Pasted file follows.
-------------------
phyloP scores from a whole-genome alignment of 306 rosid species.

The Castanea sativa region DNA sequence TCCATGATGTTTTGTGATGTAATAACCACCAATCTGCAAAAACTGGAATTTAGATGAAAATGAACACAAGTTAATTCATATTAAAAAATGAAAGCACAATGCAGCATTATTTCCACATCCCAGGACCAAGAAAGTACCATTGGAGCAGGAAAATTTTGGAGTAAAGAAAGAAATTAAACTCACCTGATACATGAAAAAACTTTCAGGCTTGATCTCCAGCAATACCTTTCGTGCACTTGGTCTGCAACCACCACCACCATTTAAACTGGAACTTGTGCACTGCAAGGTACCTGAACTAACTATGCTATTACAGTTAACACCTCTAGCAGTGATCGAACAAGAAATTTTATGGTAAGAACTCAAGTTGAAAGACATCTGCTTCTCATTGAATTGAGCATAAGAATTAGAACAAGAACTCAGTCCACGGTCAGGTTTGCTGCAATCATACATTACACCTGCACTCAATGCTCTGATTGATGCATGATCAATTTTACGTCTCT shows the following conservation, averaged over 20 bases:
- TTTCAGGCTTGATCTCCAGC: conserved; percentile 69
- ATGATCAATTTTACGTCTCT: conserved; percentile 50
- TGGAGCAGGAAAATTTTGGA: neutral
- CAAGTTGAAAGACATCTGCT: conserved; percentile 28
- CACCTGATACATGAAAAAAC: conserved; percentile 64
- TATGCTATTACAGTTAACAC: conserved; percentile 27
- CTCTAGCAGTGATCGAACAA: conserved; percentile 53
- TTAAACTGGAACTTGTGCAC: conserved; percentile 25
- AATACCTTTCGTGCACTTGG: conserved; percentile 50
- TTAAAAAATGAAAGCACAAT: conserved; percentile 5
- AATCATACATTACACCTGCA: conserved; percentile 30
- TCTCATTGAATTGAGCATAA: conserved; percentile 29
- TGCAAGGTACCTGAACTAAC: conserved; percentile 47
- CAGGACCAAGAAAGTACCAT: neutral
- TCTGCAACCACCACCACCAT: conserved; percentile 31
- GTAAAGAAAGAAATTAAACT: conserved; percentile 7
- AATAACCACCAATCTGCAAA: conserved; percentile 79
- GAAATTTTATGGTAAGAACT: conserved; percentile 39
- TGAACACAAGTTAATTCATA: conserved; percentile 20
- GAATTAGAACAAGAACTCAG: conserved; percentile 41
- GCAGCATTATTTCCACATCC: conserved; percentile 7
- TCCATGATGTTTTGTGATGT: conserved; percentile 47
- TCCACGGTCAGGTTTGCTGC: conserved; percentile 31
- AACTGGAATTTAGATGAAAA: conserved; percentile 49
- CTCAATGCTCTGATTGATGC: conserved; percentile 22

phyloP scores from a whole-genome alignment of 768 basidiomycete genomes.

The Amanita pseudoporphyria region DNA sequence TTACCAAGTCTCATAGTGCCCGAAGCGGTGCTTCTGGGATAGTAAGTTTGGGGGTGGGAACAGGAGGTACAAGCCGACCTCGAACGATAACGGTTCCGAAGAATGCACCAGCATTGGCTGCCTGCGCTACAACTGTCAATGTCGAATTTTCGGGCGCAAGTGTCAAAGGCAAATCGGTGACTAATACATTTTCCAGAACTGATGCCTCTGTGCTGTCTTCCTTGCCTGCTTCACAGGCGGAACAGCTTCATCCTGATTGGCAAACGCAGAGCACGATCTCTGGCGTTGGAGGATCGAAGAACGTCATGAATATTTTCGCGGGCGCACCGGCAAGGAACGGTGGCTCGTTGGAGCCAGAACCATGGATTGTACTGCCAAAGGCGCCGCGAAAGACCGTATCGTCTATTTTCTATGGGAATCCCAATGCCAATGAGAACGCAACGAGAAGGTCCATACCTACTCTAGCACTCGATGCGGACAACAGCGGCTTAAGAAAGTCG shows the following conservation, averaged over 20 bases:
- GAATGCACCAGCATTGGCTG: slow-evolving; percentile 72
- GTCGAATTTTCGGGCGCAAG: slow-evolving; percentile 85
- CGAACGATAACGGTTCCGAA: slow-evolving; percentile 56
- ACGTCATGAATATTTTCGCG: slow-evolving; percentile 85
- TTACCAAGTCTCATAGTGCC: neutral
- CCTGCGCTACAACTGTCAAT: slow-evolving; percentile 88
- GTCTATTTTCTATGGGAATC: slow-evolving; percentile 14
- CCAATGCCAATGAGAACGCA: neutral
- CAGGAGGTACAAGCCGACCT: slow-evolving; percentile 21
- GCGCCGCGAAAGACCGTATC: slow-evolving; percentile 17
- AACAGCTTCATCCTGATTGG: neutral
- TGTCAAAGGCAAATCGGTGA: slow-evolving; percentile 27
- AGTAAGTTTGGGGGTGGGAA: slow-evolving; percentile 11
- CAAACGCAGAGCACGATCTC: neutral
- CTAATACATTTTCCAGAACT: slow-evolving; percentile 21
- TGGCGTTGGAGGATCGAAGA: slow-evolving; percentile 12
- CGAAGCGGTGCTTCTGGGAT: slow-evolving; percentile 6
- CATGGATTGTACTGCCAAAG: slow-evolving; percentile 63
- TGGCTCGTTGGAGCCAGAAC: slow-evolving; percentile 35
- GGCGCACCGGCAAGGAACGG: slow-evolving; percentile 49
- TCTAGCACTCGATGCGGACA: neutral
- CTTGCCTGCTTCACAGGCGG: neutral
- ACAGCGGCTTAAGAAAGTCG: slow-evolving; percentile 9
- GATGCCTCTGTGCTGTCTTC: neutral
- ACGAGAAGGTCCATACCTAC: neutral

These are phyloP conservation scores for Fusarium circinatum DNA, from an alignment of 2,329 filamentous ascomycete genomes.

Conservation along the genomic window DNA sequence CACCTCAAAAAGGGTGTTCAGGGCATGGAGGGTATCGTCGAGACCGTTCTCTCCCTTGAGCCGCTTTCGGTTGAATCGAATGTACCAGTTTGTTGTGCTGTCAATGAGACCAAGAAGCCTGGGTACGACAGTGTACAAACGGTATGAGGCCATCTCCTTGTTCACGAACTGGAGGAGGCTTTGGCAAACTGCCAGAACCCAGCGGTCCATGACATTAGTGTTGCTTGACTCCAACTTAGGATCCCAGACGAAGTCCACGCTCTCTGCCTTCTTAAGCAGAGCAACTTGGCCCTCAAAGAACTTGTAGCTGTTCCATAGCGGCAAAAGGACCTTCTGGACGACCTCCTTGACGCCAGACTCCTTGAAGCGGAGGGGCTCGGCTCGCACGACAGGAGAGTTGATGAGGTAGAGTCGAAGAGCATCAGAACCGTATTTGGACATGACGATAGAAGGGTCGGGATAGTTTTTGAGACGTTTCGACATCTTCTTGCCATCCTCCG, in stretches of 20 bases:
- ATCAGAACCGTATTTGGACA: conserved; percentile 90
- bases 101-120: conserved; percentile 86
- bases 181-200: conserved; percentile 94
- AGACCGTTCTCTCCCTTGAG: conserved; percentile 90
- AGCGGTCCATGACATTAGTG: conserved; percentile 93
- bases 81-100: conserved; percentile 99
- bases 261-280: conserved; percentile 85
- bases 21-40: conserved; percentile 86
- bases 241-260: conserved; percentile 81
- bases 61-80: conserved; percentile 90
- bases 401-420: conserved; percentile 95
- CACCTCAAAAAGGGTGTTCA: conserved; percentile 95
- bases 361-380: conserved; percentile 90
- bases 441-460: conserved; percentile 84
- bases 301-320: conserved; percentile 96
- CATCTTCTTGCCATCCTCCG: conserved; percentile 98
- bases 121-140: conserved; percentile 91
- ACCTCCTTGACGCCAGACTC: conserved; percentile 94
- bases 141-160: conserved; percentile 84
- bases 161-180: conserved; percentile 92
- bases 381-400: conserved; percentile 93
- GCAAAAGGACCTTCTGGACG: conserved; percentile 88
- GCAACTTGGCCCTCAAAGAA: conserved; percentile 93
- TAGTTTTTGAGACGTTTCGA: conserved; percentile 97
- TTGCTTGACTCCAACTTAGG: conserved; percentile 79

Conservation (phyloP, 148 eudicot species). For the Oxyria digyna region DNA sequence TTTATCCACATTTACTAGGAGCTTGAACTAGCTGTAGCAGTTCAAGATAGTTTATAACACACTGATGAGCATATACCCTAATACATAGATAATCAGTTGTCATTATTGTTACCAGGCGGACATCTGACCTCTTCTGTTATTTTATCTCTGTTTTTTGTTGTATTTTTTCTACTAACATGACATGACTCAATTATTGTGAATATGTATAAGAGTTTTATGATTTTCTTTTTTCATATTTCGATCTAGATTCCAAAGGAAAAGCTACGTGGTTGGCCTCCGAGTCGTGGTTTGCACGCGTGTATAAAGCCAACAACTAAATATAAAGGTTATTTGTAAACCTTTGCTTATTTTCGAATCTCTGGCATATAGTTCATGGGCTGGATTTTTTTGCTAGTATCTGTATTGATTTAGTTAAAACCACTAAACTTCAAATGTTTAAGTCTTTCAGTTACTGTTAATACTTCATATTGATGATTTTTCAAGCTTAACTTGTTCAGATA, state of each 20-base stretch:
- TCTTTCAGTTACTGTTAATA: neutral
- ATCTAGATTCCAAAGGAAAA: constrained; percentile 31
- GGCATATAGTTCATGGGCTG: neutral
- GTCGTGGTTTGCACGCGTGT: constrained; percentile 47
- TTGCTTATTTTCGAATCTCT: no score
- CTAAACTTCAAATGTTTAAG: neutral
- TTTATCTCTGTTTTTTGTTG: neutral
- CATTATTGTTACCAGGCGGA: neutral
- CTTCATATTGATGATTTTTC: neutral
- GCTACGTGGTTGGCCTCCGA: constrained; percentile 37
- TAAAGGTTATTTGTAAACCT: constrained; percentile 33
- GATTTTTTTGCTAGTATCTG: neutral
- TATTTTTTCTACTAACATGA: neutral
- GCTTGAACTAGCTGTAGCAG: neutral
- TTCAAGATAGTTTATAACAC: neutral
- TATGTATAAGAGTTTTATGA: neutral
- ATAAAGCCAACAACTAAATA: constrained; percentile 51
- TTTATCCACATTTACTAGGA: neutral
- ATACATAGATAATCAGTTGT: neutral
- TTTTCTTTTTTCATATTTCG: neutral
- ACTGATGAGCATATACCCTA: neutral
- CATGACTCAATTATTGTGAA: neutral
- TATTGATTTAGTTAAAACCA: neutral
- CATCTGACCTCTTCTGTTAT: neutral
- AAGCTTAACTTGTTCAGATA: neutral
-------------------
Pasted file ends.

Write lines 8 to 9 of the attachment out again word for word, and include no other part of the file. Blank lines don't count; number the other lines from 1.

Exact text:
- TATGCTATTACAGTTAACAC: conserved; percentile 27
- CTCTAGCAGTGATCGAACAA: conserved; percentile 53